Keeping Colds and Other Contagious Infections Contained
Be Aware! Know What Bad Bugs Lurk Out There
Be aware of the following contagious diseases that adults can catch from kids (and vice versa), and call your doctor for medical advice.
Common cold. This is a viral infection of the upper respiratory tract. Cold viruses enter your body through your nose or mouth and can be spread by touching someone who's sick or sharing common objects and then touching your nose or mouth. If you don't wash your hands frequently (or thoroughly) or if you touch your face frequently, you're at an increased risk of catching a cold. Colds last about a week. If symptoms continue, you may have a bacterial infection: call your doctor.
For in-depth information, see WebMD's Cold Basics.
Acute bronchitis. Acute bronchitis is an infection of the airways that lead to the lungs. It is usually caused by a virus and spreads when an infected person coughs, sneezes, or talks. Symptoms, which include a cough and mild fever, usually appear three to four days after an upper respiratory infection, such as a cold or flu. Acute bronchitis can rarely lead to chronic bronchitis or pneumonia.
For more information, see WebMD's When a Cold Becomes Bronchitis.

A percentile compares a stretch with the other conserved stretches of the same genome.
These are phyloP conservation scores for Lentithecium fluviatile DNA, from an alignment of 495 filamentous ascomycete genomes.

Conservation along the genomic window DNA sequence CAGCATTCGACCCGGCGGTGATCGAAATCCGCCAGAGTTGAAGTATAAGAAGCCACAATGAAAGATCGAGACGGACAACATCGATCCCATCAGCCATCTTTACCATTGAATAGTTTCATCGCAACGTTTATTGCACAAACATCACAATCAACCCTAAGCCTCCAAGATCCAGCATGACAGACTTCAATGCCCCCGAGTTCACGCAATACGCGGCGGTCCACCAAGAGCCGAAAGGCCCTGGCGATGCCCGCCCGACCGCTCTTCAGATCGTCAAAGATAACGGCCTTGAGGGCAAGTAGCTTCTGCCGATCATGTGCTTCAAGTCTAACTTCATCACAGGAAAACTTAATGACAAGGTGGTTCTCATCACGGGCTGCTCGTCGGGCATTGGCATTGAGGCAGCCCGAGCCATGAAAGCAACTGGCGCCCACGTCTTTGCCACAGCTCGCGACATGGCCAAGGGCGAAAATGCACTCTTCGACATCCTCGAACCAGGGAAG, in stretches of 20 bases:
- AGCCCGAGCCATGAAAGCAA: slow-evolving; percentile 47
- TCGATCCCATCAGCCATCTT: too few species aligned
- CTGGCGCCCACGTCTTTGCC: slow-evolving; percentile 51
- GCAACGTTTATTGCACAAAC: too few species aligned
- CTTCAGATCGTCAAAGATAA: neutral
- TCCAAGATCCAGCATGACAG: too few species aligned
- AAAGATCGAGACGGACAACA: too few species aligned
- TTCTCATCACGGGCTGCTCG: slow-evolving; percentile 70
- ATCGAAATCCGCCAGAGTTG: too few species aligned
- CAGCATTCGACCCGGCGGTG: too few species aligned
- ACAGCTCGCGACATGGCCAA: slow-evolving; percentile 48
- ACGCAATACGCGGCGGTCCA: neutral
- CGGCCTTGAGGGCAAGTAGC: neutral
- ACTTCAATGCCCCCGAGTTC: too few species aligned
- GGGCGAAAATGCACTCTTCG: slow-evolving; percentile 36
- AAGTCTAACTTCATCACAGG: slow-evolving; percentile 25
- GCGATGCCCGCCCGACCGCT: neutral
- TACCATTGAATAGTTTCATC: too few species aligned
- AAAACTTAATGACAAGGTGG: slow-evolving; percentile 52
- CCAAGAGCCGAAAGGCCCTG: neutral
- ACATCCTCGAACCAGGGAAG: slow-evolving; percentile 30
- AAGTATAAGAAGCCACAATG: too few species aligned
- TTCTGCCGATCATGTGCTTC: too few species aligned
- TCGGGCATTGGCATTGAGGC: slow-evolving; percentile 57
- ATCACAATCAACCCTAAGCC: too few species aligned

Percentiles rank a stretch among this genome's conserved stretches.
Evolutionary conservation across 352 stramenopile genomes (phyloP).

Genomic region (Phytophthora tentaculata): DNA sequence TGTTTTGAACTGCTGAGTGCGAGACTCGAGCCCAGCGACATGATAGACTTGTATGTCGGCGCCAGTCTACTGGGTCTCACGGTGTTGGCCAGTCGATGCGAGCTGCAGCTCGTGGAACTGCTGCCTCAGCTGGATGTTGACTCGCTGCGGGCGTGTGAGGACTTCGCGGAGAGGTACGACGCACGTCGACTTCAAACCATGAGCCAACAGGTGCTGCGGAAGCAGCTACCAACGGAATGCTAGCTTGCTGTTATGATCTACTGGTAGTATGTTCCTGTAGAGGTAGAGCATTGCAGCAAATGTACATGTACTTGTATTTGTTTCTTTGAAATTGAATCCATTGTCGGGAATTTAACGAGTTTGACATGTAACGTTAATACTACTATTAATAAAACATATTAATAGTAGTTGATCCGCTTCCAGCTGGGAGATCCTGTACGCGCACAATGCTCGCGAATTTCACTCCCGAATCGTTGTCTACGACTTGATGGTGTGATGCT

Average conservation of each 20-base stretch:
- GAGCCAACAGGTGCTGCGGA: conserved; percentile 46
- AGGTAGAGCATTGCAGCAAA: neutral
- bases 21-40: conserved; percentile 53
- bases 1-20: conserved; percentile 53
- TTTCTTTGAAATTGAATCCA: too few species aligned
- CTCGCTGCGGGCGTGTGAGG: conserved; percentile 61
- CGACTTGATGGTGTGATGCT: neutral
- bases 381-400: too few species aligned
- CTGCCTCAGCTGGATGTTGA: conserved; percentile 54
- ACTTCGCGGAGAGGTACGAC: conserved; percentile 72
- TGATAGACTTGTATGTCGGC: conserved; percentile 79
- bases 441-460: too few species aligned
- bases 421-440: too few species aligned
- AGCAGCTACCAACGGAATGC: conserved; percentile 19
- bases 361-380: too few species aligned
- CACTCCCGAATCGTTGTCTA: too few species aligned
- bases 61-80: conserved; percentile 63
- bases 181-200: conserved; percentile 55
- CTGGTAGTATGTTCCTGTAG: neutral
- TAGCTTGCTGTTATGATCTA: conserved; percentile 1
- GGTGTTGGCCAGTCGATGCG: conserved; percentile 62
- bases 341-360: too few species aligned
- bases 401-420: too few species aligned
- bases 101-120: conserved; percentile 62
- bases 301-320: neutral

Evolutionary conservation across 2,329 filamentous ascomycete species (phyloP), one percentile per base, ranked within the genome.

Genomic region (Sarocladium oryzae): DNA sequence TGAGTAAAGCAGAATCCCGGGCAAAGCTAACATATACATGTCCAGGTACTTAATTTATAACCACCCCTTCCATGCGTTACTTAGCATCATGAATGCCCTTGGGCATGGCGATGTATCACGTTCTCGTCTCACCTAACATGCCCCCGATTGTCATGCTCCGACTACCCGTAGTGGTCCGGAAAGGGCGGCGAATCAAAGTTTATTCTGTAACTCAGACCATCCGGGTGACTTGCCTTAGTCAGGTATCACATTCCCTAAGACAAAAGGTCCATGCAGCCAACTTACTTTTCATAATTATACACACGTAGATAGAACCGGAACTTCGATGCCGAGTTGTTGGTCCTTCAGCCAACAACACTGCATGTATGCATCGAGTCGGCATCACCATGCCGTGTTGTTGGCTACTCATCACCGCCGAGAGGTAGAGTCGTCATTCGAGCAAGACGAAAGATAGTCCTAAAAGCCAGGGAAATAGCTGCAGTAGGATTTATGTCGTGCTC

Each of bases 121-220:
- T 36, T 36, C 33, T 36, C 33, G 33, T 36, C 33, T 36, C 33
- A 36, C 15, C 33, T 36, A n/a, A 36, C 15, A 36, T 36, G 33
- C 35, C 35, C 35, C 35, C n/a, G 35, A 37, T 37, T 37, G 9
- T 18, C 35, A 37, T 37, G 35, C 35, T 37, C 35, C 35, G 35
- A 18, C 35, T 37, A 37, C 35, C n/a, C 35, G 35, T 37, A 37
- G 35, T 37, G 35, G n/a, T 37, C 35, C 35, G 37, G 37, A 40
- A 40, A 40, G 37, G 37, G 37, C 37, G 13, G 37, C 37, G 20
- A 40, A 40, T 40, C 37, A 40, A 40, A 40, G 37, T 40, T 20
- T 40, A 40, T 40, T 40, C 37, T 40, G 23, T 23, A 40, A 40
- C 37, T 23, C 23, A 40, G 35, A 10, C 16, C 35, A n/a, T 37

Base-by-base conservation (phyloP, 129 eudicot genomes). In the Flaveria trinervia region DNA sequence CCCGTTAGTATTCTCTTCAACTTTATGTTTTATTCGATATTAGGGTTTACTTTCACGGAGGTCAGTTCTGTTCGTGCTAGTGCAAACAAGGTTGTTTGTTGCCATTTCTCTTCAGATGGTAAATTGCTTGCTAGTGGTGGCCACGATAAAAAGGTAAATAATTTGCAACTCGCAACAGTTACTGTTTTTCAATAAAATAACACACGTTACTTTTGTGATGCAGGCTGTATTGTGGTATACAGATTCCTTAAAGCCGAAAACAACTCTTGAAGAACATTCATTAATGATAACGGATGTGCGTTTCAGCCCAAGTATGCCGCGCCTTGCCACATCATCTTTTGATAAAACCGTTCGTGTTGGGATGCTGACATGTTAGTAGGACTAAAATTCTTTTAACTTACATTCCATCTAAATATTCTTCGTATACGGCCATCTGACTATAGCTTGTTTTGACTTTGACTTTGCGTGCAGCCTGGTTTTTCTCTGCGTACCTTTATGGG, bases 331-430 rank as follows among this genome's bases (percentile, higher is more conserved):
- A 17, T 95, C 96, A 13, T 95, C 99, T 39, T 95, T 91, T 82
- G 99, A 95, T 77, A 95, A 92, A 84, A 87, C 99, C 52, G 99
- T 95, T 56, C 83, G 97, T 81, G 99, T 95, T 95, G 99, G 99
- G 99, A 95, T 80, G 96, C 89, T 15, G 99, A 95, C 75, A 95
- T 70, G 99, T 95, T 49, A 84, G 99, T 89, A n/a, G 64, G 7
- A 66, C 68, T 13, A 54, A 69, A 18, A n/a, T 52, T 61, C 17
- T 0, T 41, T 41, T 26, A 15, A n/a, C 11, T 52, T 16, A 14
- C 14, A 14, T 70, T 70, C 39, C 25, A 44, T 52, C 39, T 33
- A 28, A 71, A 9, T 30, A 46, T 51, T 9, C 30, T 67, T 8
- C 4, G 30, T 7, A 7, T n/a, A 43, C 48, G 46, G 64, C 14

Strep throat. Strep throat, a very common disease in children, is caused by airborne bacteria and is spread when an infected person breathes, coughs, or sneezes. Symptoms include inflammation and pain in the throat and tonsils. The disease can be contagious starting three to five days prior to the appearance of symptoms. The contagious period lasts until 24 hours after a child starts an antibiotic.
For more information, see WebMD's Sore Throat: Cold, Strep Throat or Tonsillitis?
Flu. The influenza virus often spreads when an infected person coughs or sneezes. Symptoms can include a runny nose, cough, fever, chills, and body aches. The infection is contagious about one day before symptoms appear until five days after. In some instances, flu can lead to bronchitis or pneumonia. The best prevention is a flu shot. If you have flu symptoms, your doctor may want to prescribe medications to help shorten the duration.